by Shirley Fenlason
As Teri mentioned in an earlier post, renewable energy growth is part of the American Recovery and Reinvestment Act (ARRA). I read The Pew Charitable Trusts' recently-released report on "The Clean Energy Economy" and found some encouraging job-related information. It found that from 1997 to 2007, the clean energy job national growth rate was 9.1%, compared to a total job growth rate of 3.7%. According to Pew, "the clean energy economy is poised for explosive growth." Clean energy refers to energy from sources that are environmentally friendly, like wind, solar, hydro, and geothermal.
So what are clean energy occupations?
Per the Pew report, they can be found anywhere from energy generation, transmission, storage, and efficiency to transportation and manufacturing. And they include electricians, plumbers, solar and wind system installers, electrical and mechanical engineers, lab technicians, wind turbine service technicians, energy auditors, power plant operations technicians, computer systems analysts, and many more.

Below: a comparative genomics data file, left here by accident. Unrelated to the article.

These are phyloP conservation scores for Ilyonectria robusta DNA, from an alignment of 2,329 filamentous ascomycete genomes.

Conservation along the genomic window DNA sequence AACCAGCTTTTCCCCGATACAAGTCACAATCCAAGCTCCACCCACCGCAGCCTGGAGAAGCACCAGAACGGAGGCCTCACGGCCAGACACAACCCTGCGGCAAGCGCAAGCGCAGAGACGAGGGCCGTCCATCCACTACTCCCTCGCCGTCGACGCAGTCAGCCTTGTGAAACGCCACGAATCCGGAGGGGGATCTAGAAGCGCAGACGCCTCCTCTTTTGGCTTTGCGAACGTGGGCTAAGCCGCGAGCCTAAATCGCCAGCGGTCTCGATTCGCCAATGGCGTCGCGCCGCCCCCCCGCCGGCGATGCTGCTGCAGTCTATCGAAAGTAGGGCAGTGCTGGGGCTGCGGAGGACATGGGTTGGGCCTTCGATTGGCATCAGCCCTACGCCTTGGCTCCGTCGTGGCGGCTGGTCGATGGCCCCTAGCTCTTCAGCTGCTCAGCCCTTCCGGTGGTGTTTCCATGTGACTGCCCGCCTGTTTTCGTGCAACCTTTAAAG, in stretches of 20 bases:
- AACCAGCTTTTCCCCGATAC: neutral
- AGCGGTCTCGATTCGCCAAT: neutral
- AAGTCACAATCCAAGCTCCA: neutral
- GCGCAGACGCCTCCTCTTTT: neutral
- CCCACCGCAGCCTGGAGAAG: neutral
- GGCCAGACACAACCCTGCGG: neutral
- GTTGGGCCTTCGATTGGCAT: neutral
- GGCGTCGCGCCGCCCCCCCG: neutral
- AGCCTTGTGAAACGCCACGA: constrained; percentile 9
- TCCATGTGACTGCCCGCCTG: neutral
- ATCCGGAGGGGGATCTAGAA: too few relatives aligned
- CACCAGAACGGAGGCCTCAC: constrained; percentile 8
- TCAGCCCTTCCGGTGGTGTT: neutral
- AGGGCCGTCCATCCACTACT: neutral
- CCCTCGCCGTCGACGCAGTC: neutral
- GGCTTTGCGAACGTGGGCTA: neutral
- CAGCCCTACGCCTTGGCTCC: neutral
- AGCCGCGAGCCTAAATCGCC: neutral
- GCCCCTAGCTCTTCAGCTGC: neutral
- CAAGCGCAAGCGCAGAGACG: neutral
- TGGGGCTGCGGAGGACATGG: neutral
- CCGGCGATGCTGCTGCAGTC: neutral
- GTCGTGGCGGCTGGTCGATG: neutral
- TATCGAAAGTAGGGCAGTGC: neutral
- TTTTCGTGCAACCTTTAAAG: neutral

I checked to see what training programs/degrees/certificates were offered in Minnesota colleges and universities. They run the gamut from short-term training programs to 4-year degrees. In no particular order, here's a sampling of what I found using the Program Search Tool on ISEEK.org.
- Minnesota West Community and Technical College: 16-credit certificate in Windsmith
- Minnesota West Community and Technical College: 32-credit diploma in Wind Energy Mechanic
- Hibbing Community College: 25-credit certificate in Solar Photovoltaic Installer
- Fond du Lac Tribal and Community College: 22-credit certificate in Clean Energy Technology
- University of Minnesota-Twin Cities: B.S. in Bio-Based Products
If you're interested in a clean energy career, it looks like you'll have several training options, with more likely to be developed.